Origins and History of China's Mid-Autumn Festival
The early form of the Mid-Autumn Festival was derived from the custom of moon worship during the Zhou Dynasty over 3,000 years ago.
In ancient China, most emperors worshiped the moon annually. Then the custom was accepted by the masses and became more and more popular over time.
Originated in the Zhou Dynasty (1045 – 221 BC)
Ancient Chinese emperors worshiped the harvest moon in autumn, as they believed that the practice would bring them a plentiful harvest the following year.
The custom of offering sacrifices to the moon originated from worshiping the moon goddess, and it was recorded that kings offered sacrifices to the moon in fall during the Western Zhou Dynasty (1045 – 770 BC).
The term "Mid-Autumn" first appeared in the book Rites of Zhou (周礼), written in the Warring States Period (475 – 221 BC). But at that time the term was only related to the time and season; the festival didn't exist at that point.
Became Popular in the Tang Dynasty (618 – 907)
In the Tang Dynasty (618 – 907 AD), appreciating the moon became popular among the upper class.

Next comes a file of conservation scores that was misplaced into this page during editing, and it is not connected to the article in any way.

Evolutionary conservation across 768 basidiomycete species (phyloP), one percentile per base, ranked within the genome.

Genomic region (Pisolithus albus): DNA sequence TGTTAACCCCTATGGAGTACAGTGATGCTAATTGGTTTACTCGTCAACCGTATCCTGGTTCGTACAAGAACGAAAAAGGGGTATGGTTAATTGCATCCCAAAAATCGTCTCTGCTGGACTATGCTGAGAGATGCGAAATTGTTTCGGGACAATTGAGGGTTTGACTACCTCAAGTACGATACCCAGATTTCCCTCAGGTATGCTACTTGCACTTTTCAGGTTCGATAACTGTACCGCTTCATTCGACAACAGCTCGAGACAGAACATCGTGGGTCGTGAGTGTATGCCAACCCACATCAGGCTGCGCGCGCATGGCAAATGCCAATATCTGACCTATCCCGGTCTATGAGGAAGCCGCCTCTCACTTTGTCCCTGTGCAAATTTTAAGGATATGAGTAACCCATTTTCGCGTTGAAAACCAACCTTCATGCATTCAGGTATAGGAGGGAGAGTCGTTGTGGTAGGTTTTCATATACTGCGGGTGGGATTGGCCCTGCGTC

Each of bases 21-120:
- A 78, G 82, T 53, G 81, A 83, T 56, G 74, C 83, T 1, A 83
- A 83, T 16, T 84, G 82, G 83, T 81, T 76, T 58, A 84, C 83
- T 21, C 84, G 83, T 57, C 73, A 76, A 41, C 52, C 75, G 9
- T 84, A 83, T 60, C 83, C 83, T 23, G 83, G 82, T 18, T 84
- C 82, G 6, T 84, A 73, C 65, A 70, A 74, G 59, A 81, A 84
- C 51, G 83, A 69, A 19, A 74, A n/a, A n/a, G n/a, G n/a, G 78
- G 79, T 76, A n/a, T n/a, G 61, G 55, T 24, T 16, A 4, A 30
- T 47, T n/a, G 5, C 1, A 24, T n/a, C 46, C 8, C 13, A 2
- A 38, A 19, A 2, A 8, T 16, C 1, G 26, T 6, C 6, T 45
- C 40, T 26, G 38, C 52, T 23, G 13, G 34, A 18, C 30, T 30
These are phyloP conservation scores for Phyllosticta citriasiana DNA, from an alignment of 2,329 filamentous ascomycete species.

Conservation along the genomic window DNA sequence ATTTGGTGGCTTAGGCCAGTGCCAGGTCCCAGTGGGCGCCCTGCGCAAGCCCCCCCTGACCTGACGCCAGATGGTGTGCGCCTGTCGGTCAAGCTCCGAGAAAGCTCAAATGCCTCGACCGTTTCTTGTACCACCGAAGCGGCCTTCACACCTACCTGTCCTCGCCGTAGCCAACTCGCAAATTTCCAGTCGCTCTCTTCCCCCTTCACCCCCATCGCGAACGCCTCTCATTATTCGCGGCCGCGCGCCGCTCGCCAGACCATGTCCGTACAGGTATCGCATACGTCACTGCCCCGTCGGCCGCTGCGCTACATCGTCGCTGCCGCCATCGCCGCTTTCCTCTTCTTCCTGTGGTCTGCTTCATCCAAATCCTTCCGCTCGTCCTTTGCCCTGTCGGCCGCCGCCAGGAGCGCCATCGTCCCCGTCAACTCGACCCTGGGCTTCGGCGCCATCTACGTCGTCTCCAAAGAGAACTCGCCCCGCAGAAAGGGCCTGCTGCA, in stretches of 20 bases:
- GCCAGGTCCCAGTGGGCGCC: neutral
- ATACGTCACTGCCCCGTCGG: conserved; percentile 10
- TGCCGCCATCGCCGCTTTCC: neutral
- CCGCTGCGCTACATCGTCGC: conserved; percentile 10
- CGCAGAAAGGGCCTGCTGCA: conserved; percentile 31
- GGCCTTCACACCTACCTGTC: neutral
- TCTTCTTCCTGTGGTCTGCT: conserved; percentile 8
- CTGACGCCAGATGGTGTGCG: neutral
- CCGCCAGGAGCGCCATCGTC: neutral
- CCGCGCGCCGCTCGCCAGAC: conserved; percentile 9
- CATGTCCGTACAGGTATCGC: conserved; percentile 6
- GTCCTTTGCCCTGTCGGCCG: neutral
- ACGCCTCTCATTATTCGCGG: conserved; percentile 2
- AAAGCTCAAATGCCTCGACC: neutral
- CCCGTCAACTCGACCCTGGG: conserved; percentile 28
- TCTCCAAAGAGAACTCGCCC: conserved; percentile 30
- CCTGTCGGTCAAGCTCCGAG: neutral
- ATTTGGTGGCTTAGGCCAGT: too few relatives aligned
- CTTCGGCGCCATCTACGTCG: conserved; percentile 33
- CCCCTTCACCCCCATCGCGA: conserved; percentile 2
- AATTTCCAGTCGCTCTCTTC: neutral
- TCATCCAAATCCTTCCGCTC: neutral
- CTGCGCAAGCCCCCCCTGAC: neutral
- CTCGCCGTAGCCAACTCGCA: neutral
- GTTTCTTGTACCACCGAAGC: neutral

Following the emperors, rich merchants and officials held big parties in their courts. They drank and appreciated the bright moon. Music and dances were also indispensable. The common citizens just prayed to the moon for a good harvest.
Later in the Tang Dynasty, not just the rich merchants and officials, but also the common citizens, began appreciating the moon together.
Became a Festival in the Song Dynasty (960 – 1279)
In the Northern Song Dynasty (960–1279 AD), the 15th day of the 8th lunar month was established as the "Mid-Autumn Festival". From then on, sacrificing to the moon was very popular, and has become a custom ever since.
Mooncakes Eaten from the Yuan Dynasty (1279 – 1368)
The tradition of eating mooncakes during the festival began in the Yuan Dynasty (1279 – 1368), a dynasty ruled by the Mongols. Messages to rebel against the Mongols were passed around in mooncakes.
Popularity Peaked in the Ming and Qing Dynasties (1368 – 1912)
People promoted many different activities to celebrate it, such as burning pagodas and performing the fire dragon dance.
Became a Public Holiday from 2008
Nowadays, many traditional activities are disappearing from Mid-Autumn festivities, but new trends have been generated.
Most workers and students regard it simply as a public holiday to escape work and school. People go out traveling with families or friends, or watch the Mid-Autumn Festival Gala on TV at night.